Postdocs and PhD students learning café

ReCLaS post docs and PhD students held a learning café with the Scientific Expert Group during their first visit to Jyväskylä in October, 2016.
Research Collegium for Language in Changing Society (ReCLaS) had a pleasure to organise meeting for its Scientific Expert Group (SEG), which visited Jyväskylä from Sunday 30 October to Tuesday 1 November 2016. Scientific Expert Group is a multidisciplinary group of top researchers and professionals from all over the world: Alastair Pennycook (University of Technology, Sydney), Li Wei (University College, London), François Grin (Université de Genevè), Luisa Martin Rojo (Universidad Autónoma de Madrid), Susan Wright (Aarhus Universitet) and Suresh Canagarajah (Pennsylvania State University). Unfortunately, Suresh Canagarajah was unable to attend the meeting in Jyväskylä.
In Jyväskylä, Scientific Expert Group had several meetings and activities with different groups of ReCLaS and University of Jyväskylä Language Campus’ researchers. As one part, a group of postdoctoral researchers and doctoral students at ReCLaS organised a learning café for the SEG members, postdocs and PhD students on 31 October 2016. The goal was to discuss the position of postdocs and doctoral students in ‘renewing the discipline’ with the SEG members such that all participants could exchange ideas and opinions. The participants had five questions to answer, and solutions were searched in small groups. The questions concerned the postdoc period, theory-praxis interaction, ongoing changes inside academia, and different environments’ demands and expectations from (critical) applied linguistics. Present and future opportunities, but also demands and changes were also discussed.
At the moment, different environments set several demands for (critical) applied linguistics, and the ongoing processes of superdiversity and globalisation are challenging the situation inside academia, too. Dominance of monolingualism and reproduction of social inequalities through language should be reduced. These kinds of challenges are pushing participants to become better teachers and applied linguists, and e.g. to improve the area of language teaching and learning in many ways. There are several themes, like migration, linguistic diversity and inequalities in different contexts, which should be studied in Finnish society, but also globally.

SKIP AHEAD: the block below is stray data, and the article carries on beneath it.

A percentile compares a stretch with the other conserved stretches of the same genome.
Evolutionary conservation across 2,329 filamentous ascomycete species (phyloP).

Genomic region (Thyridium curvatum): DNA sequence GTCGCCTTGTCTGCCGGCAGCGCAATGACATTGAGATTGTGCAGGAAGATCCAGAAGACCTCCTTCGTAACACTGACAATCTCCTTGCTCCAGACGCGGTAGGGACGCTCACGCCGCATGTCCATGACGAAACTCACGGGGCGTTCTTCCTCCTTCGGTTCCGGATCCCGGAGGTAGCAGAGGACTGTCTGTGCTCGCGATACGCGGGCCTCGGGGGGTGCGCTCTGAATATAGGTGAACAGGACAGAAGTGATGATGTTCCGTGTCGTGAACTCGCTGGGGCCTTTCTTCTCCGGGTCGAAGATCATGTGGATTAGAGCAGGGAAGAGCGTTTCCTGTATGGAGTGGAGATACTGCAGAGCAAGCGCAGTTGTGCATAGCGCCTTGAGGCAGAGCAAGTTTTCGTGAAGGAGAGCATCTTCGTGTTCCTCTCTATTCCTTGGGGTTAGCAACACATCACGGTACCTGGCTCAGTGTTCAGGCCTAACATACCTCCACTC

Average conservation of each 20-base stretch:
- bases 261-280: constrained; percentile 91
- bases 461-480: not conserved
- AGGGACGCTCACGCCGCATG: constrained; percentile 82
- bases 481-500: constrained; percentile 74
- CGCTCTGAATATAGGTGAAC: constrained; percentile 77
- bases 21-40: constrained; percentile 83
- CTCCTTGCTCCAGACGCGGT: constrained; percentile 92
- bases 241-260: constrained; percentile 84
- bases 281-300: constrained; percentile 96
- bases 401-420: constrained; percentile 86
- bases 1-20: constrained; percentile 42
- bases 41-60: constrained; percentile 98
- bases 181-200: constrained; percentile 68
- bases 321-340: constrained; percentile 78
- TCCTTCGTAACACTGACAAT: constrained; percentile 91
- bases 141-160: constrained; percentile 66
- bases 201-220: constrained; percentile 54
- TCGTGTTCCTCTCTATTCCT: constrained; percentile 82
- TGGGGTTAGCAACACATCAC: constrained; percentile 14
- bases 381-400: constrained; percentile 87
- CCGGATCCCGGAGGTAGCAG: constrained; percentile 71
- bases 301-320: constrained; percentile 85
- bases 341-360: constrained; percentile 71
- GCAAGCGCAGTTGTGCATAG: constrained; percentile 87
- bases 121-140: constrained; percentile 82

Demands and expectations should be recognized to become a pioneer in the field of study in the future. Participants saw, that they should be both reactive and predictive, though the research cycle and funding system nowadays make it difficult. Boundaries should be broken for future opportunities: structures at the university are changing, which might enable new things in interdisciplinary work. Also new cooperation partners and fields of study could be discovered in 5–10 years.
One question was especially about aims for a postdoc period, and how achieving aims could be facilitated. PhD knowledge was seen as a good basis for a postdoc period, but a bridging system from PhD studies to a postdoc period should be strengthened. Networking and cooperation, publishing, and broadening the expertise in new research environments are ways to be noticed, and to develop the professional know-how as a postdoctoral researcher. After all, a postdoc period was seen as time to find research passion. Therefore, participants highlighted the importance of job security for the postdoc period, because project hopping prevents postdoctoral researchers from situating themselves in the field.
In the learning café, theory-praxis interaction was also reflected. From the point of view of applied linguistics, theory and praxis are tightly interwoven. Though, the gap between the academia and the society should be filled, and social significance of language should be understood by wider public. That’s why interaction with different stakeholders and actors, and co-production of knowledge were seen as important. Nevertheless, informing about the research results for wider public, e.g., for politicians and teachers, might be difficult. A different valuation between investing in scientific publications and disseminating your research results in society was seen problematic.
After all, the academic environment is reshaping worldwide, and the branding initiative ReCLaS is also about the will to change, challenge, and renew the present field of study. However, changes might have also some negative sides: participants mentioned, for example, competitiveness, pressure for innovation and economic value, and a danger of narrowing ideas. That is why, participants welcomed critical insights towards developments. Nevertheless, field of applied language studies is discovered to be a strong one, and thus it gives strength to be critical, and to produce networks, cooperation, and new discourses to be reactive to changes and facilitate these in future.  
Erja Kyckling, research assistant at ReCLaS (Centre for Applied Language Studies)